REALity April 2019

The Fall-Out Caused by Canada’s Marijuana Legalization

On October 17, 2018, the Liberal government legalized marijuana for recreational purposes. The government justified this monumental change in our drug laws, which violate the U.N.’s international drug control framework, arguing that the law would:

1. protect the health and safety of Canadians;
2. keep marijuana out of the hands of youth; and
3. keep profits from marijuana sales from criminals and organized crime.

After only five months of the legal sale of marijuana, it can safely be stated that the law has failed to achieve any of these objectives.

One would not know this by way of our media however. The Canadian media provide stories on marijuana as unfailingly positive, frequently describing with delight the huge profits being made by the marijuana industry. To the media, it seems all that matters are these profits. The social and health fall-out from legalization is almost totally ignored.

The media also relish publicizing the names of prominent Canadians who have jumped on the marijuana bandwagon by becoming members of the board of directors or advisory councils of marijuana corporations in order to provide the corporations with credibility. These prominent citizens cheerfully wave at bystanders as the marijuana bandwagon rolls merrily on. These individuals include: Julian Fantino, former Minister of Defence and former Toronto Police Chief; Terry Lake, former B.C. Minister of Health; Mike Harcourt, former Mayor of Vancouver and NDP Premier of British Columbia; Kash Heed, former B.C. Solicitor-General and Minister of Public Safety; Senator Larry Campbell, a former RCMP officer (on the drug squad!), Mayor of Vancouver and Liberal appointed Senator; Lloyd Axworthy, former Minister of Foreign Affairs under PM Chretien , President and Vice-Chancellor of the University of Winnipeg, (while in opposition, Axworthy supported tough on crime policies); Lorna Marsden, sociologist and former President and Vice- Chancellor of both Wilfred Laurier University and York University, a former Senator, appointed by Pierre Trudeau, who served as president of the radical feminist organization, the National Action Committee on the Status of Women (NAC). The attitude of these individuals is that since marijuana is legal, why not get in on the profits? They do not consider the health and societal problems that result from the legalization of marijuana to be their problem.

The federal Liberal government is also happily taking its cut from the production, trade and distribution of marijuana. It is doing so to increase tax dollars flowing into its diminishing treasury. The Trudeau government has agreed to expand marijuana availability by permitting the sale of edible marijuana. This will be defined by regulation coming into effect in October, 2019. Edible marijuana could include marijuana-laced chocolate chip cookies or brownies, gummy bears or rock candy, and marijuana-infused juice, tea and specialty drinks. Perhaps the Trudeau government hasn’t noticed that the U.S. State of Colorado, which legalized marijuana in 2013, has seen a 138% increase in hospital admissions for children who have inadvertently consumed marijuana products.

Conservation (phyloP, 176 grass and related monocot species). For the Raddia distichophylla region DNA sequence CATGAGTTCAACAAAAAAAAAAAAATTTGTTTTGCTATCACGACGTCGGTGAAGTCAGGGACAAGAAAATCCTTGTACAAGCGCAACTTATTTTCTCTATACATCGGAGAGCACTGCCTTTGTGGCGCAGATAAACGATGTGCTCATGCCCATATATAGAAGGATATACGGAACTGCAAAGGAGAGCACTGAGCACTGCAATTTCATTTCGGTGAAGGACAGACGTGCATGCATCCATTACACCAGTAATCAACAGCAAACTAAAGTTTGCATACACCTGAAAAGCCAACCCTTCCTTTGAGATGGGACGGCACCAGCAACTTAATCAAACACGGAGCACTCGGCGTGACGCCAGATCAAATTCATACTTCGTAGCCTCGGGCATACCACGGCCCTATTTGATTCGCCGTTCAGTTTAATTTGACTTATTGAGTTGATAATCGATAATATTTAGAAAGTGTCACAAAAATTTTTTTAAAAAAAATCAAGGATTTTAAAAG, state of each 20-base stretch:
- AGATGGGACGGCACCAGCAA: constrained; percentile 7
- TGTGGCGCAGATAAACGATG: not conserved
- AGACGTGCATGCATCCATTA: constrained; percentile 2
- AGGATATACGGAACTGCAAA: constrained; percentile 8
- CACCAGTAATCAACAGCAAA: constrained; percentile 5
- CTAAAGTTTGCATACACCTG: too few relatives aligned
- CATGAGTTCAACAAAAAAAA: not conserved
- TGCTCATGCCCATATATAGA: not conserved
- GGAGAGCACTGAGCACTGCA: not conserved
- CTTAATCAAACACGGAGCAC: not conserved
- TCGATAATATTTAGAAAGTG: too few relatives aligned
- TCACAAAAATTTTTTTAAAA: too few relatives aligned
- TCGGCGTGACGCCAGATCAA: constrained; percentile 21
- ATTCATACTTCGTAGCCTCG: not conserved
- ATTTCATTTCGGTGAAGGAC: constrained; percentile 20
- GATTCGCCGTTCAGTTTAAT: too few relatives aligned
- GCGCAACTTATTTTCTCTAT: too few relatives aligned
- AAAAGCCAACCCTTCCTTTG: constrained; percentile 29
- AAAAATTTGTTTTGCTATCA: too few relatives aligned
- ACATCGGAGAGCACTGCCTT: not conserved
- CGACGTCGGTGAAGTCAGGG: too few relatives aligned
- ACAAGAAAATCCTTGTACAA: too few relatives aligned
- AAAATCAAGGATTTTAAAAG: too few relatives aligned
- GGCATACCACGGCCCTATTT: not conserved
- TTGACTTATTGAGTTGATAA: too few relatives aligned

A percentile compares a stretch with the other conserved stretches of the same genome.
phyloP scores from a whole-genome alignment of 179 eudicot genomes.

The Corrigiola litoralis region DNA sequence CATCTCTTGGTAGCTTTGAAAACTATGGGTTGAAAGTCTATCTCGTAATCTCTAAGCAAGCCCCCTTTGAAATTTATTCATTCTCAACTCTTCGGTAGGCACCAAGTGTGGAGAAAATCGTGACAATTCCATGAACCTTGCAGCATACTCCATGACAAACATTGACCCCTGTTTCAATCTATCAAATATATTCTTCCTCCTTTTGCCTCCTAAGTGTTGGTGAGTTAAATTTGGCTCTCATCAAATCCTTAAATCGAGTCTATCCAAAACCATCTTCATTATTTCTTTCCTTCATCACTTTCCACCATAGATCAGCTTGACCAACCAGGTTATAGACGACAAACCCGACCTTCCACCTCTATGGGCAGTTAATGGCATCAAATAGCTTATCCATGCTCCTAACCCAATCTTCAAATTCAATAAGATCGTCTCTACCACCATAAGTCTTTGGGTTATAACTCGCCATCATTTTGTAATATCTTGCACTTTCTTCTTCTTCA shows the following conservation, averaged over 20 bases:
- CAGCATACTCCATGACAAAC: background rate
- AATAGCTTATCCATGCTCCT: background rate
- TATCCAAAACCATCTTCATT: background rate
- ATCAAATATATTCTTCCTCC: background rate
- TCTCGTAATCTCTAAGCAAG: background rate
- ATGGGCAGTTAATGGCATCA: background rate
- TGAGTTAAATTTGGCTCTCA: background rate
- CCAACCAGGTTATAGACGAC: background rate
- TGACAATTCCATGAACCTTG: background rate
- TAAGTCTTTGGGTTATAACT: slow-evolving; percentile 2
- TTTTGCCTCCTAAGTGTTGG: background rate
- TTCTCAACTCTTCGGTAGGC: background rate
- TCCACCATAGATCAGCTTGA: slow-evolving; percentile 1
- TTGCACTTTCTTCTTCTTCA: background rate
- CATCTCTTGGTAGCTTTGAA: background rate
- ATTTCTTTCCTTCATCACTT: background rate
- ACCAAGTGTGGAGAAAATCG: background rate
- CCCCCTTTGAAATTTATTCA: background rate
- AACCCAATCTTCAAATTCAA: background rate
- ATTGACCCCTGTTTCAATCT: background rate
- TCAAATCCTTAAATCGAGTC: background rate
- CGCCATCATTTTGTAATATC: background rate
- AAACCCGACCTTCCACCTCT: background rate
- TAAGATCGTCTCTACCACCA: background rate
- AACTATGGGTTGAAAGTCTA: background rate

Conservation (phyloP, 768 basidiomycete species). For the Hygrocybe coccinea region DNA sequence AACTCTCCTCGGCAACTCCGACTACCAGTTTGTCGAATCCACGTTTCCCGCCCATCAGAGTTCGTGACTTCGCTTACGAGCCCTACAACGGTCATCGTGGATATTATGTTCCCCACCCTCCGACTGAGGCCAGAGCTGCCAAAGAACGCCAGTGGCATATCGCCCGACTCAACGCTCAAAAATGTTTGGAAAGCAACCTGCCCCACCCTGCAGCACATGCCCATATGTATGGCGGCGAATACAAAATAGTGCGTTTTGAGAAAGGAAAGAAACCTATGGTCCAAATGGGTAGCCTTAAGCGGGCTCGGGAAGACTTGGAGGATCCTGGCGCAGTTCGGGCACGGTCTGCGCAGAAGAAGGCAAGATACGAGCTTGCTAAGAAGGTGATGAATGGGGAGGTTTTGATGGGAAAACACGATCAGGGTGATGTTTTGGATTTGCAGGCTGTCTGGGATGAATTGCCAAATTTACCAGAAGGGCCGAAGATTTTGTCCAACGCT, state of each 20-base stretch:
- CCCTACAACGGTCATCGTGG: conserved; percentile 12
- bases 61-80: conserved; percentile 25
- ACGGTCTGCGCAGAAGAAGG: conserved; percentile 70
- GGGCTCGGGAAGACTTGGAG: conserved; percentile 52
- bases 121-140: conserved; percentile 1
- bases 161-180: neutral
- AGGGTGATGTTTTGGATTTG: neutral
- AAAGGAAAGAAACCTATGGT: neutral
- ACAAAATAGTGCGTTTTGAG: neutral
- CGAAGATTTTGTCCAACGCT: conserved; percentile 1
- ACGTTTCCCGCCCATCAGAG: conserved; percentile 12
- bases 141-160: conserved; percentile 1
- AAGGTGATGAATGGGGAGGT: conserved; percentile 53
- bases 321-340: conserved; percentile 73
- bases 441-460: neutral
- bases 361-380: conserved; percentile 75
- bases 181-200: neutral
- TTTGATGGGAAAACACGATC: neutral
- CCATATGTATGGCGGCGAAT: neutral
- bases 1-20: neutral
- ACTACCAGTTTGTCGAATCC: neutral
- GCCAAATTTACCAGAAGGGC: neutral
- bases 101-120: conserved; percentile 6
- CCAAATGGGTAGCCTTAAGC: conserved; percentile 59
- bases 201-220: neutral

Medical Effects of Marijuana

The American Medical Journal of Psychiatry (February, 2018) published a study which concluded that teens who use marijuana are at a higher risk of developing depression and suicidal behaviour in young adulthood, compared with those who do not use the drug. This study was carried out by the Research Institute of the McGill University Health Centre in Montreal. It concluded that marijuana use may be particularly harmful to developing teenage brains if consumed on a daily to weekly basis. This is an alarming study, given the prevalence of marijuana use among young teenagers: 33% of marijuana users are in the 15-24 year age group according to the National Cannabis Survey data.

Physicians have also observed that there has been an increase in lung cancer rates among patients, whose only apparent risk factor was marijuana smoking. Unfortunately, because marijuana has been illegal, there is a lack of research on the effects of marijuana smoke, which contains some of the same carcinogens as tobacco smoke. The only study that has looked at long-time marijuana use and cancer was a New Zealand study from 2008 that found an increased rate of lung cancer among young adult marijuana users. Physicians are now requesting a national study be undertaken on the possible link between smoking marijuana and lung cancer.

Meanwhile, the federal government is squeezing growers of marijuana with a fee worth 2.3% of the revenues the growers receive. This fee is supposedly to cover the costs of regulating these growers. According to Statistics Canada, government marijuana is still more expensive than black market marijuana. This, in part, is due to the federal government imposing a dollar excise tax on every gram of legal marijuana, whether recreational or medicinal. This has reduced the profits made by legal sellers of marijuana to the advantage of those selling marijuana illegally. The current price of a gram of legal dried marijuana – that is, two or three joints’ worth, depending on how it is rolled, is $9.75 according to Statistics Canada. The same amount of marijuana from illegal sources costs $6.51. Predictably, marijuana is being purchased illegally by 35% of consumers, and the black market dealers of marijuana are laughing all the way to the bank or to their money-laundering associates.